You can introduce type aliases at any point in time. Already persisted JSON documents with class names will still get deserialized correctly.

Using Symfony

In order to use type aliases, add the bundle configuration, e.g. in config/packages/doctrine_json_odm.yaml:

        foo: App\Something\Foo
        bar: App\SomethingElse\Bar

With this, Foo objects will be serialized as:

{ "#type": "foo", "someProperty": "someValue" }

Another option is to use your own custom type mapper implementing Dunglas\DoctrineJsonOdm\TypeMapperInterface. For this, just override the service definition:

    dunglas_doctrine_json_odm.type_mapper: '@App\Something\MyFancyTypeMapper'

Without Symfony

When instantiating Dunglas\DoctrineJsonOdm\Serializer, you need to pass an extra argument that implements Dunglas\DoctrineJsonOdm\TypeMapperInterface.

For using the built-in type mapper:

    // …
    use Dunglas\DoctrineJsonOdm\Serializer;
    use Dunglas\DoctrineJsonOdm\TypeMapper;
    use App\Something\Foo;
    use App\SomethingElse\Bar;
    // For using the built-in type mapper:
    $typeMapper = new TypeMapper([
        'foo' => Foo::class,
        'bar' => Bar::class,
    // Or implement TypeMapperInterface with your own class:
    $typeMapper = new MyTypeMapper();

    // Then pass it into the Serializer constructor
        new Serializer([new ArrayDenormalizer(), new ObjectNormalizer()], [new JsonEncoder()], $typeMapper)

Limitations when updating nested properties

Due to how Doctrine works, it will not detect changes to nested objects or properties. The reason for this is that Doctrine compares objects by reference to optimize UPDATE queries. If you experience problems where no UPDATE queries are executed, you might need to clone the object before you set it. That way Doctrine will notice the change. See #21 for more information.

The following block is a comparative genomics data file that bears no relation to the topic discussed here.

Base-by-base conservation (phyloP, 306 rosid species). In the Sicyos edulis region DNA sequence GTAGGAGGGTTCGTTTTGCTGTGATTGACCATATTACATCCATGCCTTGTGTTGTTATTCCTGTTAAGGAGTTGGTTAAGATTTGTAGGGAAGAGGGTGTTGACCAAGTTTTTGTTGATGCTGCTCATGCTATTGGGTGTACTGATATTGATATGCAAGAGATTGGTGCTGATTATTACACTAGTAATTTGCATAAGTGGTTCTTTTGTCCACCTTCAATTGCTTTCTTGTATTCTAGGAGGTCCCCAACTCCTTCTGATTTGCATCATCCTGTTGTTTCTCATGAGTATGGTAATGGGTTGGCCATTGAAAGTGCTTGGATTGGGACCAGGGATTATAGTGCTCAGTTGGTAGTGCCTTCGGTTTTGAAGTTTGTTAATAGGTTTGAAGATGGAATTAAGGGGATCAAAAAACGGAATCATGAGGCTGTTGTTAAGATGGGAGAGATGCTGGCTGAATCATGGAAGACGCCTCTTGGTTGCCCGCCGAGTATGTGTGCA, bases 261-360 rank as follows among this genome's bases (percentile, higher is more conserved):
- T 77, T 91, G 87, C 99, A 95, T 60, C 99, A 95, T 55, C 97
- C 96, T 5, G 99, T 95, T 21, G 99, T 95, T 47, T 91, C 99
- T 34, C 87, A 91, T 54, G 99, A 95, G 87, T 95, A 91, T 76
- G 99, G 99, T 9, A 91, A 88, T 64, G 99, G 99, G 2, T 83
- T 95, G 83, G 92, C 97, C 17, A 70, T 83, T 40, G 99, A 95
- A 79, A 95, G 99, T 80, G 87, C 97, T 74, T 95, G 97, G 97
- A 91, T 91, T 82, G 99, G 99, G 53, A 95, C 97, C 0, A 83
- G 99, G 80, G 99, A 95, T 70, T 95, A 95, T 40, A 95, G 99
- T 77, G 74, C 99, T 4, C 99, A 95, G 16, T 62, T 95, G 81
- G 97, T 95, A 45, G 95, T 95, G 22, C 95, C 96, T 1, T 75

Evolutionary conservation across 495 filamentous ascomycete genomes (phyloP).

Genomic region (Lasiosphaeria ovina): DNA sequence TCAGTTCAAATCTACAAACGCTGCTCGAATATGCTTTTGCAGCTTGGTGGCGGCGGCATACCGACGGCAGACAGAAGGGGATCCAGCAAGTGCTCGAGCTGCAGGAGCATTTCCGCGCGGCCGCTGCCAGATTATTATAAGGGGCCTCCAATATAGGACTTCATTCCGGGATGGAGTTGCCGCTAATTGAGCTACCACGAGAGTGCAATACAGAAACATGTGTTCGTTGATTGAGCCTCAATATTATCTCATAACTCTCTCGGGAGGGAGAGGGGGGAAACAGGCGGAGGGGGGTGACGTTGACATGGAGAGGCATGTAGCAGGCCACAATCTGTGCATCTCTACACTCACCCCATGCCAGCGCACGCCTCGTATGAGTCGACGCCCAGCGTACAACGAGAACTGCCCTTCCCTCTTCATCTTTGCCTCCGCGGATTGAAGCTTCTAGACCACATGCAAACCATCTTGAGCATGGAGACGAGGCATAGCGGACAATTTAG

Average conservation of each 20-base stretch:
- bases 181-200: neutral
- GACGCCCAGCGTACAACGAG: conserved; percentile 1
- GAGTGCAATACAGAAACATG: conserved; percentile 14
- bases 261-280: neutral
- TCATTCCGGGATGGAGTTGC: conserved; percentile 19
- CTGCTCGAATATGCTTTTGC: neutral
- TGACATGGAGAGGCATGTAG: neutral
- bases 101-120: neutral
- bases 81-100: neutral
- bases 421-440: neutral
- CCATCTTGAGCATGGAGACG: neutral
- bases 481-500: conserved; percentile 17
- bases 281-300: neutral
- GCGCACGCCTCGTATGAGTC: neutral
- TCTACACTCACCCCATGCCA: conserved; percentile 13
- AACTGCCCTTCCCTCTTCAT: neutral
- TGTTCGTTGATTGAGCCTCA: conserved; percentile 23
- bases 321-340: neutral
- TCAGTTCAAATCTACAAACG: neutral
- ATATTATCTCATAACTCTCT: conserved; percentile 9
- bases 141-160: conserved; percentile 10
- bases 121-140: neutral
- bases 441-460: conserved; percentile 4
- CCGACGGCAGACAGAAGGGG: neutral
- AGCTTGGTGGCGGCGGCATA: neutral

What DBMS are supported?

PostgreSQL 9.4+ and MySQL 5.7+ are supported.

Which versions of Doctrine are supported?

Doctrine ORM 2.6+ and DBAL 2.6+ are supported.

How to use the JSONB type of PostgreSQL?

Then, you need to set an option in the column mapping:

// ...

    #[Column(type: 'json_document', options: ['jsonb' => true])]
    public $foo;

// ...

Does the ODM support nested objects and object graphs?


Can I use the native PostgreSQL and MySQL /JSON functions?

Yes! You can execute complex queries using native queries.

Alternatively, install scienta/doctrine-json-functions to be able to use run JSON functions in DQL and query builders.

How to change the (de)serialization context

You may need to change the (de)serialization context, for instance to avoid escaping slashes.

If you are using Symfony, modify your Kernel like this:

// src/Kernel.php


namespace App;

use Doctrine\DBAL\Types\Type;
use Symfony\Bundle\FrameworkBundle\Kernel\MicroKernelTrait;
use Symfony\Component\HttpKernel\Kernel as BaseKernel;
use Symfony\Component\Serializer\Encoder\JsonEncode;

class Kernel extends BaseKernel
    use MicroKernelTrait;

    public function boot(): void

        $type = Type::getType('json_document');
        $type->setSerializationContext([JsonEncode::OPTIONS => JSON_UNESCAPED_SLASHES]);
        $type->setDeserializationContext([/* ... */]);

How can I add additional normalizers?

The Symfony Serializer is easily extensible. This bundle registers and uses a service with ID dunglas_doctrine_json_odm.serializer as the serializer for the JSON type. This means we can easily override it in our services.yaml to use additional normalizers. As an example we inject a custom normalizer service. Be aware that the order of the normalizers might be relevant depending on the normalizers you use.

    # Add DateTime Normalizer to Dunglas' Doctrine JSON ODM Bundle
        class: Dunglas\DoctrineJsonOdm\Serializer
          - ['@App\MyCustom\Normalizer', '@?dunglas_doctrine_json_odm.normalizer.backed_enum', '@?dunglas_doctrine_json_odm.normalizer.uid', '@dunglas_doctrine_json_odm.normalizer.datetime', '@dunglas_doctrine_json_odm.normalizer.array', '@dunglas_doctrine_json_odm.normalizer.object']
          - ['@serializer.encoder.json']
          - '@?dunglas_doctrine_json_odm.type_mapper'
        public: true
        autowire: false
        autoconfigure: false

When the namespace of a used entity changes

For classes without type aliases, because we store the #type along with the data in the database, you have to migrate the already existing data in your database to reflect the new namespace.

Example: If we have a project that we migrate from AppBundle to App, we have the namespace AppBundle/Entity/Bar in our database which has to become App/Entity/Bar instead.

When you use MySQL, you can use this query to migrate the data:

SET misc = JSON_REPLACE(misc, '$."#type"', 'App\\\Entity\\\Bar')
WHERE 'AppBundle\\\Entity\\\Bar' = JSON_EXTRACT(misc, '$."#type"');


This bundle is brought to you by Kévin Dunglas and awesome contributors. Sponsored by Les-Tilleuls.coop.

Former Maintainers

Yanick Witschi helped maintain this bundle, thanks!